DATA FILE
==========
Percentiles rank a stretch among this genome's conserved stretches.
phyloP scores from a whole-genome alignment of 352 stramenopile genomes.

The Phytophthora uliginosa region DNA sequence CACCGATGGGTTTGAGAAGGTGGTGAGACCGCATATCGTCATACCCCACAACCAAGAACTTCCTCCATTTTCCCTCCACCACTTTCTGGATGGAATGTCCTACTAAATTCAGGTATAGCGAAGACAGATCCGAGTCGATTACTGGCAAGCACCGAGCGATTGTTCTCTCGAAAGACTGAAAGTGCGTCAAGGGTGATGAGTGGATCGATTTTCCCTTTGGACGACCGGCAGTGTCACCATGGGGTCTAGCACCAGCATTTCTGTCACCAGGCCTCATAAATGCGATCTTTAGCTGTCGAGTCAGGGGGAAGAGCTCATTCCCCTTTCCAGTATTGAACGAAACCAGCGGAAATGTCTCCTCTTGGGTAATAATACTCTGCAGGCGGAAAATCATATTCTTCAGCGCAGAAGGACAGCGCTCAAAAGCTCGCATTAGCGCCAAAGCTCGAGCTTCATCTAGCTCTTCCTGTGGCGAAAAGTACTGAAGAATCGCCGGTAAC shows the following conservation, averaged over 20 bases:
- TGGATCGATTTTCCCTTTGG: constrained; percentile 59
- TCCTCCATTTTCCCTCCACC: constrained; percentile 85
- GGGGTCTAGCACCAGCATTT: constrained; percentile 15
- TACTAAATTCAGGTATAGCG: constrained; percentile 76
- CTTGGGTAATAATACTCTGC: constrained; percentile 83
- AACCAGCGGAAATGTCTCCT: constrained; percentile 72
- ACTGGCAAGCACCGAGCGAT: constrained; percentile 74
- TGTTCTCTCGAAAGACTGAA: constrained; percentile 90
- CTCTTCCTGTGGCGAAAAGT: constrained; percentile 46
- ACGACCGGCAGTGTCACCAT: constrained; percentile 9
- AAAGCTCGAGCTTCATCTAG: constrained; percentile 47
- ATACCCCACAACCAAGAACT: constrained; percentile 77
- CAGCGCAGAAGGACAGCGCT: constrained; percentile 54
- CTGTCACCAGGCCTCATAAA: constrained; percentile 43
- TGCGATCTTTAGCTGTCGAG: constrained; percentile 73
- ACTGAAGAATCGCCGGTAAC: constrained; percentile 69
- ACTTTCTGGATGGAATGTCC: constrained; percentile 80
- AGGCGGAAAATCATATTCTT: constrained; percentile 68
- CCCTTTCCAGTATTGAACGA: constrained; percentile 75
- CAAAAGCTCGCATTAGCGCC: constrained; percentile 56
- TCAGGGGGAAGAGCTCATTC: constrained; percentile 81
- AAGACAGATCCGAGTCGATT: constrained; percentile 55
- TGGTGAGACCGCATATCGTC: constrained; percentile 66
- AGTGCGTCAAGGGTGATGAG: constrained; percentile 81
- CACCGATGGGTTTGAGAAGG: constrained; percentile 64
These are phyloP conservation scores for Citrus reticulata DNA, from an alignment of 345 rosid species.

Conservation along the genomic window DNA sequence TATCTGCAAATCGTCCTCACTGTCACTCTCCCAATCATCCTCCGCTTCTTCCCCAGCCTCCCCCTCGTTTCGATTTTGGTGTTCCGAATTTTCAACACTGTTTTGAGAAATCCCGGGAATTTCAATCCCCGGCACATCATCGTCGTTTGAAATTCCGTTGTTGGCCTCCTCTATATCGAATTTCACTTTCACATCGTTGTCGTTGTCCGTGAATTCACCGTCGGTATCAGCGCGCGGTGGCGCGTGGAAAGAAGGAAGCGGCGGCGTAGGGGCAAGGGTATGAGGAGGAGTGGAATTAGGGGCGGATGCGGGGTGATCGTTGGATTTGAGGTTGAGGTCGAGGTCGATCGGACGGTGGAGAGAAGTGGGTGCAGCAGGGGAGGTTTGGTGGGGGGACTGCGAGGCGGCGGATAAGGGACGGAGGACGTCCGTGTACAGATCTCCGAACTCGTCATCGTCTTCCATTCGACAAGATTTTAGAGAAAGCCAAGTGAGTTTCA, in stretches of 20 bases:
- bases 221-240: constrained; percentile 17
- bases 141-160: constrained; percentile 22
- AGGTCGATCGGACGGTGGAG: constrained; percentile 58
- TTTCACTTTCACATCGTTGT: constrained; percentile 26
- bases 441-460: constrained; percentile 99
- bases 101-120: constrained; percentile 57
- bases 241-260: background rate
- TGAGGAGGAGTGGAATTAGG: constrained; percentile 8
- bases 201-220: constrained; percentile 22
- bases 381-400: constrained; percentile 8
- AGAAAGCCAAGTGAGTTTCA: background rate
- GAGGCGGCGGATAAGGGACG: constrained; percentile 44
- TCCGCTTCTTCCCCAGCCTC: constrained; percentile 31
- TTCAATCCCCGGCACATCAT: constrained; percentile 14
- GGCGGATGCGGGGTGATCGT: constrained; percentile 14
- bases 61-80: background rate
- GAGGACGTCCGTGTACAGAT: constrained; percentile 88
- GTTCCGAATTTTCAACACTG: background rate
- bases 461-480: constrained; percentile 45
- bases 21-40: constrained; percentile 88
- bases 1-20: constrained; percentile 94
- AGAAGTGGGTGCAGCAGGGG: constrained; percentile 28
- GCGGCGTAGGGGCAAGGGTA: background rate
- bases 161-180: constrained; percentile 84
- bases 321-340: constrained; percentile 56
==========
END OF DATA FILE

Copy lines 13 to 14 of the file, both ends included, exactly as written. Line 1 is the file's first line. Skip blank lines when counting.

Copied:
- ACGACCGGCAGTGTCACCAT: constrained; percentile 9
- AAAGCTCGAGCTTCATCTAG: constrained; percentile 47